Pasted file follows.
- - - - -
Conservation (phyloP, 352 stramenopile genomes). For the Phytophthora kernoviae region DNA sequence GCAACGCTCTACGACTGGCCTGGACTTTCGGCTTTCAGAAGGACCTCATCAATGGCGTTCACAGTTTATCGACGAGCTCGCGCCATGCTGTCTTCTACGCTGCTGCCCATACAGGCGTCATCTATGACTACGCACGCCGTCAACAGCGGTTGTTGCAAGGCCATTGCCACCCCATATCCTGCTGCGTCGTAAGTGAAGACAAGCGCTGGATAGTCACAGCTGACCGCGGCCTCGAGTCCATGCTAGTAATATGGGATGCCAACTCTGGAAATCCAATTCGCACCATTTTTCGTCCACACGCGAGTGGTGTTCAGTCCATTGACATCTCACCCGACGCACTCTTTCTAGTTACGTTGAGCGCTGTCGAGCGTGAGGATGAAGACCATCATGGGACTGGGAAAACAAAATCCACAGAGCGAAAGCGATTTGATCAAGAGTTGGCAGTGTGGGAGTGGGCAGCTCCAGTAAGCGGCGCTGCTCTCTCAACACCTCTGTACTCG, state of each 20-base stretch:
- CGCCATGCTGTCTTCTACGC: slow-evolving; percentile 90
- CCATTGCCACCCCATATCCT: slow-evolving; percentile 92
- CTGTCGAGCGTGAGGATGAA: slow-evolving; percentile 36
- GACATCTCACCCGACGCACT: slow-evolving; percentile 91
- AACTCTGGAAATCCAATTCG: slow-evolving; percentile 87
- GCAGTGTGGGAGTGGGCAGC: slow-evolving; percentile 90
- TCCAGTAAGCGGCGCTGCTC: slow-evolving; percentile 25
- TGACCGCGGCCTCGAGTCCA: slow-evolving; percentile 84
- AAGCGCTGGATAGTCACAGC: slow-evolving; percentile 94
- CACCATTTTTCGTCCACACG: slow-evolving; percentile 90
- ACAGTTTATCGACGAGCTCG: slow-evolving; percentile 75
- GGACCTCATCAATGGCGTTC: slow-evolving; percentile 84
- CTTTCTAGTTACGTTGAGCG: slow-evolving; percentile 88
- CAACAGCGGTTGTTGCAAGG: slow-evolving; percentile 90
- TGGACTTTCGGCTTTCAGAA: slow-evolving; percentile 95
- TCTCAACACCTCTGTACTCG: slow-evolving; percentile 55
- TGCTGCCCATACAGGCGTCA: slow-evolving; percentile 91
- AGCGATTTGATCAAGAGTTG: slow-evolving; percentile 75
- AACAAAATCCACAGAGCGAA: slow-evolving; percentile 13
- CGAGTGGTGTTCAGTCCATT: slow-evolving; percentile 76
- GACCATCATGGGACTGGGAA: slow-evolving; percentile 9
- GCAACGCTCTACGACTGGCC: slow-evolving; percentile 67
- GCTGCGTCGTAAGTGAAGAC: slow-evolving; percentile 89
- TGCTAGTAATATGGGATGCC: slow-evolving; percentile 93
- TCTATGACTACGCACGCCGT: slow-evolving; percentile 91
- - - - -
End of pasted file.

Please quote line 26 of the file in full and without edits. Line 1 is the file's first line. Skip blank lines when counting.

- TCTATGACTACGCACGCCGT: slow-evolving; percentile 91